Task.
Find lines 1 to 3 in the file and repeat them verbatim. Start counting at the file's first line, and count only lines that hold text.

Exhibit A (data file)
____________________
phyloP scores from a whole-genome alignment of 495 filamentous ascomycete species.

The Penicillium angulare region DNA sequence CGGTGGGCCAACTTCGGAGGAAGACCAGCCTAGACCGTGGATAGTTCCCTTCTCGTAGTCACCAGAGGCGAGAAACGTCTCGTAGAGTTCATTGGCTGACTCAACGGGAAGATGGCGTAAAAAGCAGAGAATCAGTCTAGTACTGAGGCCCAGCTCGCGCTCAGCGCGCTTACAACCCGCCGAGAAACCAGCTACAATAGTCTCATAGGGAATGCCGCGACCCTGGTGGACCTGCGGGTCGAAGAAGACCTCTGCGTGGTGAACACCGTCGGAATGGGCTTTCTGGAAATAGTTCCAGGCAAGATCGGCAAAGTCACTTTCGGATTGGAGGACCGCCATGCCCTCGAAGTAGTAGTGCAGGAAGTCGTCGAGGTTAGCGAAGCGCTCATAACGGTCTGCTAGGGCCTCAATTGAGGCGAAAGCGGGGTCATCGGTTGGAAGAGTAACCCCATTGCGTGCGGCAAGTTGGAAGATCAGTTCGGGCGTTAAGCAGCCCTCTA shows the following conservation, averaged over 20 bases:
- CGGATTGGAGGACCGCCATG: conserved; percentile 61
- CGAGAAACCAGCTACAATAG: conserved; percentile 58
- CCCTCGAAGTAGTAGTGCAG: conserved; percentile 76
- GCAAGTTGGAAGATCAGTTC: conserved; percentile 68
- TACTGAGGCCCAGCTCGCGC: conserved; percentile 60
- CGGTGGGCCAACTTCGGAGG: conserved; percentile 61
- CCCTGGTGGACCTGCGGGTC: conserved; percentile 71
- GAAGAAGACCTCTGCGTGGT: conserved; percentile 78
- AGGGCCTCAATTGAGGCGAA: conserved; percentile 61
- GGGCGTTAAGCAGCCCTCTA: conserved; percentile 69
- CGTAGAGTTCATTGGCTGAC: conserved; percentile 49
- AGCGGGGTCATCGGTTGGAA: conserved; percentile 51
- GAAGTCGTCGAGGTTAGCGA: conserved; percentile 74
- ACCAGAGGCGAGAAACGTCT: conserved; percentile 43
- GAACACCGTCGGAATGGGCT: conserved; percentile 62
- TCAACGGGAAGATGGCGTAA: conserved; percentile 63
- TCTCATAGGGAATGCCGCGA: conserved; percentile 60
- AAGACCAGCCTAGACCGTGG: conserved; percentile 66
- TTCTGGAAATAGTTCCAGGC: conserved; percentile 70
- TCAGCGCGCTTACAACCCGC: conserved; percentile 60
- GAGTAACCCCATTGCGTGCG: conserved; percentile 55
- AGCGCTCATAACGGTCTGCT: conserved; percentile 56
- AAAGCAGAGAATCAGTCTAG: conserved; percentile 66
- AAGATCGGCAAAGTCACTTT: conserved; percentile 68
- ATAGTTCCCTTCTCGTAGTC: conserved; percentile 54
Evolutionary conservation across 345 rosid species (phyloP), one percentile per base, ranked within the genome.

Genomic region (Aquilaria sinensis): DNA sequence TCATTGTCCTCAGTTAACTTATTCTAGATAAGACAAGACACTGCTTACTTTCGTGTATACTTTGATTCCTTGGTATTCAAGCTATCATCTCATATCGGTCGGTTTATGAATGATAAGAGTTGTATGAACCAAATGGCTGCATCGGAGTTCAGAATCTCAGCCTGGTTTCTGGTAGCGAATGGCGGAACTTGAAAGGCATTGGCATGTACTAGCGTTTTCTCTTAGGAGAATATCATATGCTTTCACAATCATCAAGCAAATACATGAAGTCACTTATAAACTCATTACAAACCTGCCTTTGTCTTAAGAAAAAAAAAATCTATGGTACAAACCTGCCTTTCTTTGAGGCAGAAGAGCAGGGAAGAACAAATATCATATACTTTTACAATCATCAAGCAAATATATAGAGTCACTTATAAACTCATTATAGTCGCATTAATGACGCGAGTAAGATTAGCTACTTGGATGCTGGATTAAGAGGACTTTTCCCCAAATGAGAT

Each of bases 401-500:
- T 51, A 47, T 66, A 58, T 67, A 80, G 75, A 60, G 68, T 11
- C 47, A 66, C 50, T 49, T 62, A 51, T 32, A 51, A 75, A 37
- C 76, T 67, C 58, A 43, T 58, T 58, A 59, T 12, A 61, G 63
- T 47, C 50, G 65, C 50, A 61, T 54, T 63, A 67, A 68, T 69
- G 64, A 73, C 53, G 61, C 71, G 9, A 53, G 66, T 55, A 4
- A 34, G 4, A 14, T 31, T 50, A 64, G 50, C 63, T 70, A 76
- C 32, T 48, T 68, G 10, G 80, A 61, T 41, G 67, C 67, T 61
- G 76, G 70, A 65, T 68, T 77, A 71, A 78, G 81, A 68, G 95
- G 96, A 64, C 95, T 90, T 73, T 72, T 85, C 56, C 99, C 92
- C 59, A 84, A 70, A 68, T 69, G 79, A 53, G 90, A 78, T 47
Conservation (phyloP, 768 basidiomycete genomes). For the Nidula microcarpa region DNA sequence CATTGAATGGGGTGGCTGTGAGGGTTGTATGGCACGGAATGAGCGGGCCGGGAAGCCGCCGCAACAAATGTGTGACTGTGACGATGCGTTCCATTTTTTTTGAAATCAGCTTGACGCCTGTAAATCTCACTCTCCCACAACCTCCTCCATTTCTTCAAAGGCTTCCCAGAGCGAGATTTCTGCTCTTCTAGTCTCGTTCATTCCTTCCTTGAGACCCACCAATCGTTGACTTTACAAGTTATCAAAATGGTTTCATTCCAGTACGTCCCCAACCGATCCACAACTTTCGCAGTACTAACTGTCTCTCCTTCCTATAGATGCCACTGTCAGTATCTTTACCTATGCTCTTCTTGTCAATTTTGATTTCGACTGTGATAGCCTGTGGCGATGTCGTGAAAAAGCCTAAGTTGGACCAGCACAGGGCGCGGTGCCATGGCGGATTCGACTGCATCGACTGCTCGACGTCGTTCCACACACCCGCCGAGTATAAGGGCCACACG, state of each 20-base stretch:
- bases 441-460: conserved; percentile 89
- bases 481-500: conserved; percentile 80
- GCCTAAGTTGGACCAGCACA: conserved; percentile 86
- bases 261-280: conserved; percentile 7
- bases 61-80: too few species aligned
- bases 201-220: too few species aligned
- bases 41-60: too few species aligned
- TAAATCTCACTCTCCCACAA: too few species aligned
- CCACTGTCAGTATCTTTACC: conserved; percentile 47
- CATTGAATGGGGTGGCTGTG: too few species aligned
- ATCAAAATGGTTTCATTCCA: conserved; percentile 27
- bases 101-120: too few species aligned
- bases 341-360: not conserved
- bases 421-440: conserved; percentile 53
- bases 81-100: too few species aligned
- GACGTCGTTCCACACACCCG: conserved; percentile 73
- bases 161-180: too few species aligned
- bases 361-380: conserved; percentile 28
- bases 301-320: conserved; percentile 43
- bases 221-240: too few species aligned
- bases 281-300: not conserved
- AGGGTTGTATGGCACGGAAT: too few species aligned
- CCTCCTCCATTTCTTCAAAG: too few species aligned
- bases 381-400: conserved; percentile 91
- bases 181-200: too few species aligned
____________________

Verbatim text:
phyloP scores from a whole-genome alignment of 495 filamentous ascomycete species.

The Penicillium angulare region DNA sequence CGGTGGGCCAACTTCGGAGGAAGACCAGCCTAGACCGTGGATAGTTCCCTTCTCGTAGTCACCAGAGGCGAGAAACGTCTCGTAGAGTTCATTGGCTGACTCAACGGGAAGATGGCGTAAAAAGCAGAGAATCAGTCTAGTACTGAGGCCCAGCTCGCGCTCAGCGCGCTTACAACCCGCCGAGAAACCAGCTACAATAGTCTCATAGGGAATGCCGCGACCCTGGTGGACCTGCGGGTCGAAGAAGACCTCTGCGTGGTGAACACCGTCGGAATGGGCTTTCTGGAAATAGTTCCAGGCAAGATCGGCAAAGTCACTTTCGGATTGGAGGACCGCCATGCCCTCGAAGTAGTAGTGCAGGAAGTCGTCGAGGTTAGCGAAGCGCTCATAACGGTCTGCTAGGGCCTCAATTGAGGCGAAAGCGGGGTCATCGGTTGGAAGAGTAACCCCATTGCGTGCGGCAAGTTGGAAGATCAGTTCGGGCGTTAAGCAGCCCTCTA shows the following conservation, averaged over 20 bases:
- CGGATTGGAGGACCGCCATG: conserved; percentile 61